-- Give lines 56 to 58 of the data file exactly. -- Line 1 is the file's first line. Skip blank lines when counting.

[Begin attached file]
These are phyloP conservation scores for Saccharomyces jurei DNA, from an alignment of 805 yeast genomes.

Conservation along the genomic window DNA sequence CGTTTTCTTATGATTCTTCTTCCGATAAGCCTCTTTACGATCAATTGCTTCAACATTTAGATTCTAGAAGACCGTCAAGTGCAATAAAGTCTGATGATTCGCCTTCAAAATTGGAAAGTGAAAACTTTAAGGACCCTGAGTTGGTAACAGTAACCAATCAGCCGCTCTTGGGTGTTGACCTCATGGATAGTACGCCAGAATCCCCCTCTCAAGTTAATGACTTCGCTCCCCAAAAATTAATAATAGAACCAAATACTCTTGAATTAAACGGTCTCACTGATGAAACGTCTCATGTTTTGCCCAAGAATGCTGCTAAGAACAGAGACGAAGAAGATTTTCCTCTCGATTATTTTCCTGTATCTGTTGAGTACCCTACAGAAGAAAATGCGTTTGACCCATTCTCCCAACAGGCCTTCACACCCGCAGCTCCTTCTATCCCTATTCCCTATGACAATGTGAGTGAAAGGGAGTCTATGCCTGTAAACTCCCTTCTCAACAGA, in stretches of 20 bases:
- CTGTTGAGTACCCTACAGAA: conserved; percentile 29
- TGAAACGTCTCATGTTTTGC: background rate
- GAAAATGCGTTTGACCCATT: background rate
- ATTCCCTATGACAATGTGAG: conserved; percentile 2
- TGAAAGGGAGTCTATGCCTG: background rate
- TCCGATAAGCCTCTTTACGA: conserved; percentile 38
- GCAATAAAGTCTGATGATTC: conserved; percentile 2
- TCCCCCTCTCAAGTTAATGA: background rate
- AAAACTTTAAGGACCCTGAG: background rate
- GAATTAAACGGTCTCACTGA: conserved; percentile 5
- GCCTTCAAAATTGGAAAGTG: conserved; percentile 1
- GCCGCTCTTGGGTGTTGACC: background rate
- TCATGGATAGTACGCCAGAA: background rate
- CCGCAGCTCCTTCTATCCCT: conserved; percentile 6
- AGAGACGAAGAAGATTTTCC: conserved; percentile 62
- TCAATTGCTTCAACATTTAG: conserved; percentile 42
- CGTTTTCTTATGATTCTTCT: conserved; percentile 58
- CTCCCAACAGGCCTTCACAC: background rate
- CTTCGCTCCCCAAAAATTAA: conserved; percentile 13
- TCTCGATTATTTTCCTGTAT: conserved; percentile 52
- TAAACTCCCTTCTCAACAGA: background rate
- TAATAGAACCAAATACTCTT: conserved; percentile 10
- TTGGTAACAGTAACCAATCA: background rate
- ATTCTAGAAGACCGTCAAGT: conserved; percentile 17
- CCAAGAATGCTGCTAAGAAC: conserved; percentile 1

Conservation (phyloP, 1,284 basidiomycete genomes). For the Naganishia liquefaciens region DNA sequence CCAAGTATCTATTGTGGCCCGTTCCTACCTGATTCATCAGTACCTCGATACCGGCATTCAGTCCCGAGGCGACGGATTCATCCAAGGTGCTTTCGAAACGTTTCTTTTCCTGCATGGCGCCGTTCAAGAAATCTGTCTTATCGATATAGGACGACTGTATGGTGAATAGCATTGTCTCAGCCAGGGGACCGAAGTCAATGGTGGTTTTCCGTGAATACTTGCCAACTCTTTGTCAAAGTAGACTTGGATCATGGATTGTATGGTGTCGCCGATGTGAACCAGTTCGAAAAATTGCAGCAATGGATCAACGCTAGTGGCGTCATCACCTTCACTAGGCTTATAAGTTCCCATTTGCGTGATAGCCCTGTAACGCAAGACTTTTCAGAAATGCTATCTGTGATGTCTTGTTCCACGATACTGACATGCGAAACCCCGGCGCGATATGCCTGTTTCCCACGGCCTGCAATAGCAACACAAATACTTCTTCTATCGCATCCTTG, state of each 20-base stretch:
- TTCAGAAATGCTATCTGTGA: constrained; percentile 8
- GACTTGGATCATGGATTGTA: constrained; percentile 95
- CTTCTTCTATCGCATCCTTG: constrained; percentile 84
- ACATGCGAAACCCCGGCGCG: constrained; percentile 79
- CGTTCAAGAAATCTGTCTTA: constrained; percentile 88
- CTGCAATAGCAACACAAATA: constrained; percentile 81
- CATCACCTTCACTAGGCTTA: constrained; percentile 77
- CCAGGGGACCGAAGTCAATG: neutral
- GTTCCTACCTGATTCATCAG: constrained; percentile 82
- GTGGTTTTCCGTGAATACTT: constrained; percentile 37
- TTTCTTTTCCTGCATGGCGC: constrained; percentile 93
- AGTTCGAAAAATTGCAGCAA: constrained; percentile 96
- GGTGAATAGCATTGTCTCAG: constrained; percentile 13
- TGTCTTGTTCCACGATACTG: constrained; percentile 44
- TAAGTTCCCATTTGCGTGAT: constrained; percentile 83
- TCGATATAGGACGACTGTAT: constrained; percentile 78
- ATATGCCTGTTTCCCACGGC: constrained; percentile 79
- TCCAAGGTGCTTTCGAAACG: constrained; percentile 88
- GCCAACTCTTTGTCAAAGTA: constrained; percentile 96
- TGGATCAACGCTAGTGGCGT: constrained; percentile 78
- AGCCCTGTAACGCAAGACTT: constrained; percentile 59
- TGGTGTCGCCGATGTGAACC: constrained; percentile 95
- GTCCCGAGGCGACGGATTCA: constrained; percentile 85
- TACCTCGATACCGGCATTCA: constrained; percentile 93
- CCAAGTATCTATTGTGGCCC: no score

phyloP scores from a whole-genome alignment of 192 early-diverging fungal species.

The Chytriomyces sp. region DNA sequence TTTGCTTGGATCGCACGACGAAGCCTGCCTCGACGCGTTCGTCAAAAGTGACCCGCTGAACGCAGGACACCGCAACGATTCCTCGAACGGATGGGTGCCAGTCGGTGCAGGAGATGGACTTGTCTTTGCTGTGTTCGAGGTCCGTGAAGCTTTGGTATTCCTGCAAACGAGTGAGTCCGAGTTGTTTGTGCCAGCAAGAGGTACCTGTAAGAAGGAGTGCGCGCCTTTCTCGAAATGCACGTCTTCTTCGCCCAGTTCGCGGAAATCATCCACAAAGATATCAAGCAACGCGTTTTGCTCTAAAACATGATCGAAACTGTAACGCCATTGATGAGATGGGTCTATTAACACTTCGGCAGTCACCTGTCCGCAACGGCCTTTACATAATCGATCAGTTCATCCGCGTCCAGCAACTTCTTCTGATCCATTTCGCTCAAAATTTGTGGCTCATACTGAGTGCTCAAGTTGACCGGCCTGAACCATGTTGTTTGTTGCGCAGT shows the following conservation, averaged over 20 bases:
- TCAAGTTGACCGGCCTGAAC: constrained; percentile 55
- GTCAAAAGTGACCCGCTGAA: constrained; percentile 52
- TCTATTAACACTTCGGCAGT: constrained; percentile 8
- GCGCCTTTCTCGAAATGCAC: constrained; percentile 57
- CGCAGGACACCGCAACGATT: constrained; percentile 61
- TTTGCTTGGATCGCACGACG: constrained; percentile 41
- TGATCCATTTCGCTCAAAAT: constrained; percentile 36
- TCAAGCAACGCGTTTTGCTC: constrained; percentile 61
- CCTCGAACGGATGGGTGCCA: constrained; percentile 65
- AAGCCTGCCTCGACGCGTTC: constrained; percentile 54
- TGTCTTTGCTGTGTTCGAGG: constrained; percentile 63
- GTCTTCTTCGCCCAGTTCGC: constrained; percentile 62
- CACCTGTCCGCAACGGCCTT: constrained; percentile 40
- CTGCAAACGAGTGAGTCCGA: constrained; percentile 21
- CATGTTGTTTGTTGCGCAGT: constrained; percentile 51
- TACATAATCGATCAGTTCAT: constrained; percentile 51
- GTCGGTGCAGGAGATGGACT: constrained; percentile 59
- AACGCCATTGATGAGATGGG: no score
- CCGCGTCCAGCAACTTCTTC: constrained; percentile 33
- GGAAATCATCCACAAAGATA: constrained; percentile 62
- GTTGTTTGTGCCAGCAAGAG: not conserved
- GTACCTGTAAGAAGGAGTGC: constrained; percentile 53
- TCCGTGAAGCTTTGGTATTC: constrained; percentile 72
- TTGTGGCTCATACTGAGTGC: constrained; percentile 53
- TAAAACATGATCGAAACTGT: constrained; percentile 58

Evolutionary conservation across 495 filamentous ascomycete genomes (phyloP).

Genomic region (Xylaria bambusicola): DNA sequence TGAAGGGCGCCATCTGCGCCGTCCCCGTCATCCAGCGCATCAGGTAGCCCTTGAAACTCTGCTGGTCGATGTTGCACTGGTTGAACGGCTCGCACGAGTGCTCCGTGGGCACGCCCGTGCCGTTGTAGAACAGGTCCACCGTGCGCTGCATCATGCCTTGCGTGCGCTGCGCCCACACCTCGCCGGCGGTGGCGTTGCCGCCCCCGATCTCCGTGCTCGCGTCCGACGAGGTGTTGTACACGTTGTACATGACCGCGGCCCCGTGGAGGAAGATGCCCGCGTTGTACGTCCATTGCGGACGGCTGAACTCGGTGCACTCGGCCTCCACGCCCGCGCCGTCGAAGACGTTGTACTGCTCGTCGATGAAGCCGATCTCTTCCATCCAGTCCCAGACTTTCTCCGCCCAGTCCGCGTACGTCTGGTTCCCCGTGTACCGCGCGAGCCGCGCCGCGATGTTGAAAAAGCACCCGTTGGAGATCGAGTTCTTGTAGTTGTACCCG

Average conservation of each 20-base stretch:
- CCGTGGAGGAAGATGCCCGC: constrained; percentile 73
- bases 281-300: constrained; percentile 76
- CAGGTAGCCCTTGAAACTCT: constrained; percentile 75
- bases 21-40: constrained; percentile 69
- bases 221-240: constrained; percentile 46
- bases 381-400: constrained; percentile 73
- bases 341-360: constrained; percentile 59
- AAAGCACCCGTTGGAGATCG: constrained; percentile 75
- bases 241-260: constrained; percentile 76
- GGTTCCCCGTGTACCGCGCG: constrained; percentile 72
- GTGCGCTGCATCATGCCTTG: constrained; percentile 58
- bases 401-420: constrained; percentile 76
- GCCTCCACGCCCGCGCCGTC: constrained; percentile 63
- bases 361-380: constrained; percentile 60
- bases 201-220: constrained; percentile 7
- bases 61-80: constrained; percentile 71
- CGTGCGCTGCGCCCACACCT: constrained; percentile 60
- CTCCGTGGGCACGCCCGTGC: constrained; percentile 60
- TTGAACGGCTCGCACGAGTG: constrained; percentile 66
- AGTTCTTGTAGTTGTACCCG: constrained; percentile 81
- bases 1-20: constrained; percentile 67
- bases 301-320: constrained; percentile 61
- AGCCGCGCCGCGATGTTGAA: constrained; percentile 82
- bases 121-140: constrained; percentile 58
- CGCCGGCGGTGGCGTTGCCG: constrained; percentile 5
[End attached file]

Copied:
- TCAAGTTGACCGGCCTGAAC: constrained; percentile 55
- GTCAAAAGTGACCCGCTGAA: constrained; percentile 52
- TCTATTAACACTTCGGCAGT: constrained; percentile 8